A man and a woman are entangled, embedded within a sea of flowers, her nude round breasts like grapefruit. Marc Chagall’s heady, dreamlike bouquet, “Lovers Among the Lilacs,” (1930) is mystical, redolent, erotic.
This painting and other ecstatic works mixing figures and flora, in which animals and angels watch over couples who glow like full moons, greet you inside “Chagall: Love, War and Exile” at The Jewish Museum.
It’s a difficult, Janus-faced show, its subjects alternating between love and war, faith and sorrow. It’s also tremendously uplifting.
Chagall’s long, tumultuous life and artistic mood swings are the theme. Born in Russia, he fled to Paris to escape the hardships following the Revolution. Threatened by the Nazis, he brought his family to New York City, where his wife, Bella, died unexpectedly.
Exhibitions like this can be sunk by weighty biographical anchors. Not here. Chagall is too great an artist to have let the specificity of his life overcome the universal demands of art.
Countering his lovers are crucifixions. Chagall explored the theme of the suffering Christ as a metaphor for war.
These paintings are dark and fractured. Light is cold and harsh, suggesting blood and fire. Forms feel frozen, bludgeoned, roughhewn -- burnished metals and charred stone.
Yet the sense of violence and scorched earth in these works is freed by a quality as translucent as stained glass (a medium in which he also excelled).
Chagall’s pictures revealng the horrors of war, no less than those on the joys of love, are fully grounded in their themes. Never fixed, they are hopeful windows on a mutable world.
Many shows featuring modern art made outside the U.S. argue that since 1945 everyone everywhere has followed in the influential footsteps of Post-War America.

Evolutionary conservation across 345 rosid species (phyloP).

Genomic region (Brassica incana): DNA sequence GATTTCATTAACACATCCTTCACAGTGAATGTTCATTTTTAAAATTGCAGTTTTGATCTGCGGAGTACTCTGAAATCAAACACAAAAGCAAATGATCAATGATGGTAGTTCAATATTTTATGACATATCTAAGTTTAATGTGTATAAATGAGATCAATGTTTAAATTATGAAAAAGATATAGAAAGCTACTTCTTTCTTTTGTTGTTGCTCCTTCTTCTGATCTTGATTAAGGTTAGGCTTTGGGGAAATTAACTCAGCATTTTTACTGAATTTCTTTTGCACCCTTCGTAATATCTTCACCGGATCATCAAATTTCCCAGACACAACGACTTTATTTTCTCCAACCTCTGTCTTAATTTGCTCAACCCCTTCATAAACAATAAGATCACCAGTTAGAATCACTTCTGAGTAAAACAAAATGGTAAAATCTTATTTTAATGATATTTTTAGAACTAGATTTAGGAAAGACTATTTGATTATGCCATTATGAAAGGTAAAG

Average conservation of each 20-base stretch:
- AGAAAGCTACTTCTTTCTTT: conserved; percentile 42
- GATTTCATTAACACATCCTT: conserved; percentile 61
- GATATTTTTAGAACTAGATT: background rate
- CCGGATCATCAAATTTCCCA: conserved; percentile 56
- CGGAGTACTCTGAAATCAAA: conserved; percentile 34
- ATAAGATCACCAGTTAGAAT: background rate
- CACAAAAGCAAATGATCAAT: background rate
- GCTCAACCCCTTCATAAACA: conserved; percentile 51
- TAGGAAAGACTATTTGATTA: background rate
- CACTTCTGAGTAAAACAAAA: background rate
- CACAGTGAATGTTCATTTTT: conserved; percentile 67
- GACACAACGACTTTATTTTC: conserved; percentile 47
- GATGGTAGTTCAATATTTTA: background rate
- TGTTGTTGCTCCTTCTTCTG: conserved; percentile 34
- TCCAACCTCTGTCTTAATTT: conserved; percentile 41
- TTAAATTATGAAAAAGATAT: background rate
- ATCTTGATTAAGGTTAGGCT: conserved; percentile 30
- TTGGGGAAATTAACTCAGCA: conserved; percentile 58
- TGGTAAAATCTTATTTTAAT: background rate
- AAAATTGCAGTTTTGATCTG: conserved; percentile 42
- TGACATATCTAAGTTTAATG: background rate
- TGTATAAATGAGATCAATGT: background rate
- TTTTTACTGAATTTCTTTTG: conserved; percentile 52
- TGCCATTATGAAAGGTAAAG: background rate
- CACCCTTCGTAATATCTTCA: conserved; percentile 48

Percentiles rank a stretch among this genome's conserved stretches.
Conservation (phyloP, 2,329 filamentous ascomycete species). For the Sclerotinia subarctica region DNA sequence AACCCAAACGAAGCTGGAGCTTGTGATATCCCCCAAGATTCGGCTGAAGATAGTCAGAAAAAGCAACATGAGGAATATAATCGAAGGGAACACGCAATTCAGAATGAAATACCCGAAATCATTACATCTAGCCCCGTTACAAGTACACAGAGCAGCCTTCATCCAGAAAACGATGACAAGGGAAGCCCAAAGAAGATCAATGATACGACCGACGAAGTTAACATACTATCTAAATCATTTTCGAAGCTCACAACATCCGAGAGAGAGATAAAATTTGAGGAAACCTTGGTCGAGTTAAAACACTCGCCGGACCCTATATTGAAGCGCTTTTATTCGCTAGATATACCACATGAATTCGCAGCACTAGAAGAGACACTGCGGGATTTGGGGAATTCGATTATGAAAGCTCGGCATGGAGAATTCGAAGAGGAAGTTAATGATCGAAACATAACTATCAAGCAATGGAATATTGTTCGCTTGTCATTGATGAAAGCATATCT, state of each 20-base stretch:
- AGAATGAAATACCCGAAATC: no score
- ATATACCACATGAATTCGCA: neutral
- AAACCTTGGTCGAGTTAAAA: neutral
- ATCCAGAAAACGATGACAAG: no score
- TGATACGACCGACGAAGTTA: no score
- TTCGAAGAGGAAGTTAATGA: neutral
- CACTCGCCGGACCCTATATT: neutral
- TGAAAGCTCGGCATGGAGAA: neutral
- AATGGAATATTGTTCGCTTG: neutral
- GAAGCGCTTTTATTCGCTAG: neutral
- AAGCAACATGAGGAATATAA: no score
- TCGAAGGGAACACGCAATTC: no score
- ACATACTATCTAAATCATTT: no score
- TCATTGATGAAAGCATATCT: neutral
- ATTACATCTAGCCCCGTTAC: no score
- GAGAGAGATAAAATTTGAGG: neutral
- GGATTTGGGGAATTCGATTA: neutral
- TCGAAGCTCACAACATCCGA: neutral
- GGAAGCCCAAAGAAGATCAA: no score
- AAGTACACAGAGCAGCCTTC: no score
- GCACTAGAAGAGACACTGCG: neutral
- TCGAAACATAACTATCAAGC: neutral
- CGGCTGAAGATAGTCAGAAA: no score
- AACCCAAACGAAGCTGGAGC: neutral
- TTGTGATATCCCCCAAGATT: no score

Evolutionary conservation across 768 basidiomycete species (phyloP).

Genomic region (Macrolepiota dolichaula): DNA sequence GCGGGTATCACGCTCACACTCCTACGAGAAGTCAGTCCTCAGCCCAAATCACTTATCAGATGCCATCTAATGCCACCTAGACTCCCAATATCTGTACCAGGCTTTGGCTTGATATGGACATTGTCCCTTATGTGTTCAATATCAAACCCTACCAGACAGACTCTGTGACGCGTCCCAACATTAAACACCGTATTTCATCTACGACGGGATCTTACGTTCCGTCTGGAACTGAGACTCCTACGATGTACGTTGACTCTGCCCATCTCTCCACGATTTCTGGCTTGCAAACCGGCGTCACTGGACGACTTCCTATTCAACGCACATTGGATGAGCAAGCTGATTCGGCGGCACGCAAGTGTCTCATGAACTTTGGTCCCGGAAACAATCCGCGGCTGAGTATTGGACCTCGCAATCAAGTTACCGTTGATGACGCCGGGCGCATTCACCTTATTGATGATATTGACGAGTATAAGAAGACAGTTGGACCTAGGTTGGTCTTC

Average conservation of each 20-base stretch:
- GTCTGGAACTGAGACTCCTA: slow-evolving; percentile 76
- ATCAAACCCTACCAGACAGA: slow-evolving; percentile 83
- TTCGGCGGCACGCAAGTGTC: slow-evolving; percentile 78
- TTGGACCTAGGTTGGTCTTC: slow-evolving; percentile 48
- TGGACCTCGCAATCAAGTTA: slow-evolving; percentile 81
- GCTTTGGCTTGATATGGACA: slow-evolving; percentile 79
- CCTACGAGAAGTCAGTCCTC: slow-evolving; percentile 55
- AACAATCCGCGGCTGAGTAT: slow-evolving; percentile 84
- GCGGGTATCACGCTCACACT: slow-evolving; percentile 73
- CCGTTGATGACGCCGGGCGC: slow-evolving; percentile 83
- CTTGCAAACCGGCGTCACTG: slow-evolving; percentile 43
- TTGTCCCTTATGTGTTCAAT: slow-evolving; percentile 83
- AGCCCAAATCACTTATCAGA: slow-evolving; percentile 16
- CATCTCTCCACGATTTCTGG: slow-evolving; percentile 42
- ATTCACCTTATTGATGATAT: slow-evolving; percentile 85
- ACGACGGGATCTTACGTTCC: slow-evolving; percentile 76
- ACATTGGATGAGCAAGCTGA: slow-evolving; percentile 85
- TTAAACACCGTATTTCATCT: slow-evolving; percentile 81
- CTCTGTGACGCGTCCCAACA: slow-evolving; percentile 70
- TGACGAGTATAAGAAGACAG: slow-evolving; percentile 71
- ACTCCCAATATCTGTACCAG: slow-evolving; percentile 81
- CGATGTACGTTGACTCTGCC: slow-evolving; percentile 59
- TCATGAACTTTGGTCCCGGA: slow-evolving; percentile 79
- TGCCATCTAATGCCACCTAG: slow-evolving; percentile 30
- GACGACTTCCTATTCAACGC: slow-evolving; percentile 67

Like confused and unappetizing cultural fusion, they usually amount to provincial takes on Abstract Expressionism, Pop Art and Conceptualism.
“Iran Modern,” at the Asia Society Museum, and the Grey Art Gallery’s “Modern Iranian Art: Selections from the Abby Weed Grey Collection at N.Y.U.” are surprising and scrappy contradictions.
Basically covering the reign of the Shah of Iran, from 1941-79, the combined exhibits present more than 125 works by about 30 Iranian artists who, with varying success, integrated Western influences without abandoning their own cultural heritage.
Standouts include small, lissome bronze figures by Bahman Mohassess. His wrestlers, mythical creatures and acrobats fuse Calder’s “Circus” with ancient forms from the Fertile Crescent.
Equally engaging are works by Parviz Tanavoli, whose jewelry and sculptures are surreal amalgamations of West and Middle East.
Tanavoli shunned Warhol and Lichtenstein, choosing instead to embrace his native culture. His bronze Persian telephones are comically menacing. They merge animals, totems, masks and phalluses. His works look back to African tribal art, Arp and Giacometti.
Some pieces here are understandably derivative -- pastiches of Jackson Pollock, Social Realism and Alex Katz. Overall, however, this show takes a healthy stand against the misconception that Postmodernism is a universal guiding light.
“Chagall: Love, War and Exile” runs through Feb. 2 at the Jewish Museum, 1109 Fifth Ave. Information: +1-212-423-3200; http://www.thejewishmuseum.org.
“Iran Modern” runs through Jan. 5 at Asia Society Museum, 725 Park Ave. Information: +1-212-288-6400; http://www.asiasociety.org/nyc.
“Modern Iranian Art: Selections from the Abby Weed Grey Collection at N.Y.U.” runs through Dec. 7 at the Grey Art Gallery, New York University, 100 Washington Square East. Information: +1-212-998-6780; http://www.nyu.edu/greyart.
(Lance Esplund is U.S. art critic for Muse, the arts and leisure section of Bloomberg News. The opinions expressed are his own.)
To contact the writer on the story: Lance Esplund, in New York, at firstname.lastname@example.org.
To contact the editor responsible for this story: Manuela Hoelterhoff at email@example.com.